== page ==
By Bob Avakian, Chairman of the RCP,USA
Revolutionary Worker #1096, March 25, 2001, posted at http://rwor.org
There is something I read recently that shows a lot about the history of the USA and the nature of this system. This is from a book about lynching in the South during the period between 1900 and 1940, when most Black people lived in the rural south. This is a book by a "mainstream professor"--somebody who is generally progressive and is writing this book to expose the history of oppression of Black people and of lynching in particular. But he's not some wild radical. And he makes this matter of fact statement, which when I read it, it just hit me--it almost, metaphorically, knocked me down. This is what he says: "It is doubtful that any Black male growing up in the rural south in the period 1900 to 1940 was not traumatized by a fear of being lynched." Now just think about that: it is doubtful that any Black male growing up in the rural south from 1900 to 1940 was not traumatized by this fear--in other words, could feel free of this danger--of being lynched.
There was also something I was reading in another book that relates to this--and I'm not going to say, just yet, what this book was about, because I want to get into it "from the side," so to speak. This book quoted someone talking about the market. There is all this talk these days about the wonders of the market--the market takes care of everything, as long as you leave it to the market the greatest good will always result for the most people. This book was quoting some guy, one of these traders, who was talking about how he would give higher prices than "any other purchaser who is now or may hereafter come into the market." And where I found this was in a book on slave-trading--the market that is being talked about is the SLAVE market in the United States not that long ago, shortly before the Civil War. So when you hear people talking about THE MARKET, remember that what they're talking about, whether then or now, is trading in human flesh and human misery. Where do you think this wealth comes from that they trade in? From exploitation--all the things that the masses of people are subjected to all over the world. When you hear the words "the market," this is what you should think of, and this is what you should tell people the market means--the trading in human misery and human flesh--it's nothing else, it's nothing less.
Now, let's go back to the statement that I quoted about lynching in the period 1900 to 1940. Does anyone think that during that time the rulers of America and all their mouthpieces got up in world forums and before the media and said, "Well, you know, we'd like to say that we're the champions of democracy and the leaders of the free world, but how can we say that when all these horrors are going on--all this lynching and everything?" Do you think these muthafuckers got up and said that? Not once! They never stopped talking about how the U.S. was "the greatest country in the world" while Black people were being lynched by the thousands. They never stopped talking about how they were the leaders of the free world while no Black male growing up in the rural South (which is where most Black people lived) could be free of the trauma of lynching--and of course this trauma affected their family and other loved ones and friends, too, so actually no Black people in the rural south, and really no Black people in America, could escape that particular trauma and the overall horror of living as Black people in this "greatest of all countries," this "champion of democracy," this "leader of the free world."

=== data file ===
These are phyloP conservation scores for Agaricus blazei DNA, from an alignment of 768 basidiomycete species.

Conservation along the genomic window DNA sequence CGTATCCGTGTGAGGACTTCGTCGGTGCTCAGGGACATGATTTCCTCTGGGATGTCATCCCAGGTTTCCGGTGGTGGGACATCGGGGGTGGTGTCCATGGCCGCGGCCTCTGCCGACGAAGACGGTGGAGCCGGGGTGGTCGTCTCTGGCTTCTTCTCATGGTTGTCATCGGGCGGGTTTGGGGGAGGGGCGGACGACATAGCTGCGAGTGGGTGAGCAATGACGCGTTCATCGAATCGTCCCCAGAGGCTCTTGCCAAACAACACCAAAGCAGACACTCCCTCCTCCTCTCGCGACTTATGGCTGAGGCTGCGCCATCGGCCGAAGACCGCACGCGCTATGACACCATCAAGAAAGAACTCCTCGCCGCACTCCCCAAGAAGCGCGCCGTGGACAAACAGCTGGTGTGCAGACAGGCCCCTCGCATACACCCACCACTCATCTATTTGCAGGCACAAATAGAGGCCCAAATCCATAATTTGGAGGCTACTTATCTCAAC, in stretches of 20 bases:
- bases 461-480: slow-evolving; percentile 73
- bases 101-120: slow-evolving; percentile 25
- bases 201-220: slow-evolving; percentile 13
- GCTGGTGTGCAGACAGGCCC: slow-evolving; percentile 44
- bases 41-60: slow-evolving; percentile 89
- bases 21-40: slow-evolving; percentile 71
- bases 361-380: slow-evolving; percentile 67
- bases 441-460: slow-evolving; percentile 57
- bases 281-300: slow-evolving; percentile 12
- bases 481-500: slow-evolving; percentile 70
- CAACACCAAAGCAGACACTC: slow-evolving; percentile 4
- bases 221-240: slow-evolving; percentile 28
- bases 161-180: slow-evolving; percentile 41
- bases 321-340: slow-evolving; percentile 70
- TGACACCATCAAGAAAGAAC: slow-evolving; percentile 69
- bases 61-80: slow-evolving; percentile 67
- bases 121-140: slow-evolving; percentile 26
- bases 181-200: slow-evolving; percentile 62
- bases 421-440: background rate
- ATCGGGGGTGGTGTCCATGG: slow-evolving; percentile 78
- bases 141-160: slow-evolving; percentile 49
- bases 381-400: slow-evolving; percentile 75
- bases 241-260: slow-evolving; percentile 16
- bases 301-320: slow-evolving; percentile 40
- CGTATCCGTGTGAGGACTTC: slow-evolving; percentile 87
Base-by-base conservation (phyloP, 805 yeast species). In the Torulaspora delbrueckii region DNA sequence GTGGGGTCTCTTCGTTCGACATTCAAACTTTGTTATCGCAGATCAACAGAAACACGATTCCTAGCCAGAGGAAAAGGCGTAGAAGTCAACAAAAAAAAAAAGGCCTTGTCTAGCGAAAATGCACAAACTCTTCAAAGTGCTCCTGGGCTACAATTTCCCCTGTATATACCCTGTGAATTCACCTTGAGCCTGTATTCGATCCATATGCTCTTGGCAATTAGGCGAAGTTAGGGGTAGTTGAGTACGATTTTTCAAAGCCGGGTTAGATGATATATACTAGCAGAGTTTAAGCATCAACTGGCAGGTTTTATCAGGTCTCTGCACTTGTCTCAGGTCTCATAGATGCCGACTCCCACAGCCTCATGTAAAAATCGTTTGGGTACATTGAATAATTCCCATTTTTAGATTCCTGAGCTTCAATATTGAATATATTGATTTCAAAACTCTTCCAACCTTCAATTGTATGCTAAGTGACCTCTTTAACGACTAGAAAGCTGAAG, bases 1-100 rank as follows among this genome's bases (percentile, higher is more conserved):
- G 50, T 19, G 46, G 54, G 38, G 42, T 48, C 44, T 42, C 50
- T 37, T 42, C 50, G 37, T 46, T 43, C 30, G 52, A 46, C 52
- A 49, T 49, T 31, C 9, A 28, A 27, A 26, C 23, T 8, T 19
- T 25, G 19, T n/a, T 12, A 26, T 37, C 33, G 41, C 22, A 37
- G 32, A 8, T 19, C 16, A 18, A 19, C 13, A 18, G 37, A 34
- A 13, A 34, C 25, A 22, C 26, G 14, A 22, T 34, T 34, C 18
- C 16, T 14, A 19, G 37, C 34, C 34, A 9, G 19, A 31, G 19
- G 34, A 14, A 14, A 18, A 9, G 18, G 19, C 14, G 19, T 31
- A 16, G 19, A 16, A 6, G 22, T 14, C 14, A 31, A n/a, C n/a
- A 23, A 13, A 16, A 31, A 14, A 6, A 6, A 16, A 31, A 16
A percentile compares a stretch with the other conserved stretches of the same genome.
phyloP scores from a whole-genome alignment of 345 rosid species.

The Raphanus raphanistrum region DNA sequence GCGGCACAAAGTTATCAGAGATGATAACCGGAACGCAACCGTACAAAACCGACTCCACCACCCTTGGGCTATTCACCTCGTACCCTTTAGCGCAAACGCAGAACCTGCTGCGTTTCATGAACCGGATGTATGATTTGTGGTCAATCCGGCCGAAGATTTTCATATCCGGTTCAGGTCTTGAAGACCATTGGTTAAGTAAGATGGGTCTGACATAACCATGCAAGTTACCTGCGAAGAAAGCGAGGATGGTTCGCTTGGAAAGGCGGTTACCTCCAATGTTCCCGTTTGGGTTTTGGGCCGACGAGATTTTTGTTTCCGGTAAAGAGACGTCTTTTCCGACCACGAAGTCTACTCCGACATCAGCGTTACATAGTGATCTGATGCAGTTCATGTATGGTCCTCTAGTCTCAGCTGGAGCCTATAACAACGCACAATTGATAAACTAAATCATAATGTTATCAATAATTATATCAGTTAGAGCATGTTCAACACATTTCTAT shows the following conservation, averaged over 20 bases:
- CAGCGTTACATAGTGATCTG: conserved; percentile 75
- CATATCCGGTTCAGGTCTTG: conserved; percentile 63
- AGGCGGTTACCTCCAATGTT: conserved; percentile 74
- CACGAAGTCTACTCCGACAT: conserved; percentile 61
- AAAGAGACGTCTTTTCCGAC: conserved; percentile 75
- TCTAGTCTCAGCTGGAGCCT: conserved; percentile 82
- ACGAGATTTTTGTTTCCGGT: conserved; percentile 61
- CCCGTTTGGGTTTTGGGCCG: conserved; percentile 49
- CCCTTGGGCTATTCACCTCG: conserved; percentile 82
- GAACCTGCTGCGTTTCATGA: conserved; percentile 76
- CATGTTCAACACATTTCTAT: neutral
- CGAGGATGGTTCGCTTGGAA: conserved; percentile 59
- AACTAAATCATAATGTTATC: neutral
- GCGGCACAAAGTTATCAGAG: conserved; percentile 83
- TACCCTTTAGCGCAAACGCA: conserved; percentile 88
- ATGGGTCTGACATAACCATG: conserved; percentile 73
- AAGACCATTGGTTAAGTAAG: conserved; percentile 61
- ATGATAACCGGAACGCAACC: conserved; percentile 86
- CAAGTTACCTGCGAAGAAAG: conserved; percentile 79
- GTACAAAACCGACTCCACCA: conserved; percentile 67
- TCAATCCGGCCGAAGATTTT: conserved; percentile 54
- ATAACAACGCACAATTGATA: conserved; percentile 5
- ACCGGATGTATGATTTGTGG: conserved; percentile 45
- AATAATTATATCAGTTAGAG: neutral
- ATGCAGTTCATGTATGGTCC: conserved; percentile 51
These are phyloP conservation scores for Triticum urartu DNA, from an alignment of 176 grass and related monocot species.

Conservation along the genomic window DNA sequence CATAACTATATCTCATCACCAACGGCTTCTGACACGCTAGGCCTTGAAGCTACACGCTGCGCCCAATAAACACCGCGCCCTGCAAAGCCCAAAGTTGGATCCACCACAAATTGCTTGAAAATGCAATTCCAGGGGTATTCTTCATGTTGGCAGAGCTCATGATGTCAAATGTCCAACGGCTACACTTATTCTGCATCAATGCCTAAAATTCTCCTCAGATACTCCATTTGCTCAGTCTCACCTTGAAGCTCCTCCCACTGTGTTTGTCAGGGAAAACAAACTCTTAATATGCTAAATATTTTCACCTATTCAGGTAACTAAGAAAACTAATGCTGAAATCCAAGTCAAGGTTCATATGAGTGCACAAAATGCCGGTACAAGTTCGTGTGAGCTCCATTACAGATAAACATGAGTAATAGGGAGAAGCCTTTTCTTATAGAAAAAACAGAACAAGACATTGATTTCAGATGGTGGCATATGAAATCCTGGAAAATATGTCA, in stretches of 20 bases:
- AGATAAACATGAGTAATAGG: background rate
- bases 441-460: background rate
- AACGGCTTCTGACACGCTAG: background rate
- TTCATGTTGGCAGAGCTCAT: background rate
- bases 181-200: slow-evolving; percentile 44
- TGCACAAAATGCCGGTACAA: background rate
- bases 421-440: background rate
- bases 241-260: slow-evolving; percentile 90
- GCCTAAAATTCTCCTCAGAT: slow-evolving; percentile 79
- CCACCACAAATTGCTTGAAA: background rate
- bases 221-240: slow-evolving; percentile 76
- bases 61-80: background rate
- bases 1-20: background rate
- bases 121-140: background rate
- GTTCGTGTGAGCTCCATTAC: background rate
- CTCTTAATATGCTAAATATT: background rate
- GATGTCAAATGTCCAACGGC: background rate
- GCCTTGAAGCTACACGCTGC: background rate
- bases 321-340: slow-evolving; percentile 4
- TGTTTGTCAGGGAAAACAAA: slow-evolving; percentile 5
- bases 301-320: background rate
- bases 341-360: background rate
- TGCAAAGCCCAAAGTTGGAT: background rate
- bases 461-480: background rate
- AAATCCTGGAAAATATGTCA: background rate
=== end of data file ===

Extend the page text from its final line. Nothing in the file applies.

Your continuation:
And today what is the situation? Well, all we have to do is change a few words and that statement I quoted very accurately describes the situation for Black men growing up not only in the South but all over America today, and the effect on Black people as a whole. Instead of "it is doubtful that any Black male growing up in the rural south in the period 1900 to 1940 was not traumatized by a fear of being lynched," the equivalent today is: "it is doubtful that any Black male growing up anywhere in the U.S. today is not traumatized by a fear of being brutalized and murdered by the police." And these muthafuckers are still getting up and talking about how they're the leaders of the free world and the champions of democracy.
This reminds me of what Malcolm X said, talking about these people, the rulers of America. He said they have the nerve to get up before the world and talk about how they're the champions of freedom and democracy when they have blood coming down their jaws like a bloody-jawed wolf.
And I remember reading a story by Richard Wright, who wrote Native Son, but the particular story I'm thinking of is Big Boy Leaves Home. As I remember it, this story describes these Black youth growing up in the rural south, and there is this one scene, near the beginning, where Wright just captures the horror of this so powerfully. Here are these Black kids in the rural south--they're out playing and they decide to go swimming down by the river and they're having a lot of fun hanging out together, when all of a sudden they go around a bend in the river, or something, and they come across a white woman. And here the story really powerfully gives you the sense of the whole change of mood--all of a sudden they're struck with terror because they know that just by this mere accident their lives are now in danger, that they can be lynched just because they came across a white woman. And that's something that stays with you--once you understand what is captured in this scene, it is burned into you and you know: these imperialist bloodsuckers, these murdering hypocrites, cannot get up before the world and talk about how they have the greatest of all societies. They have to come down.
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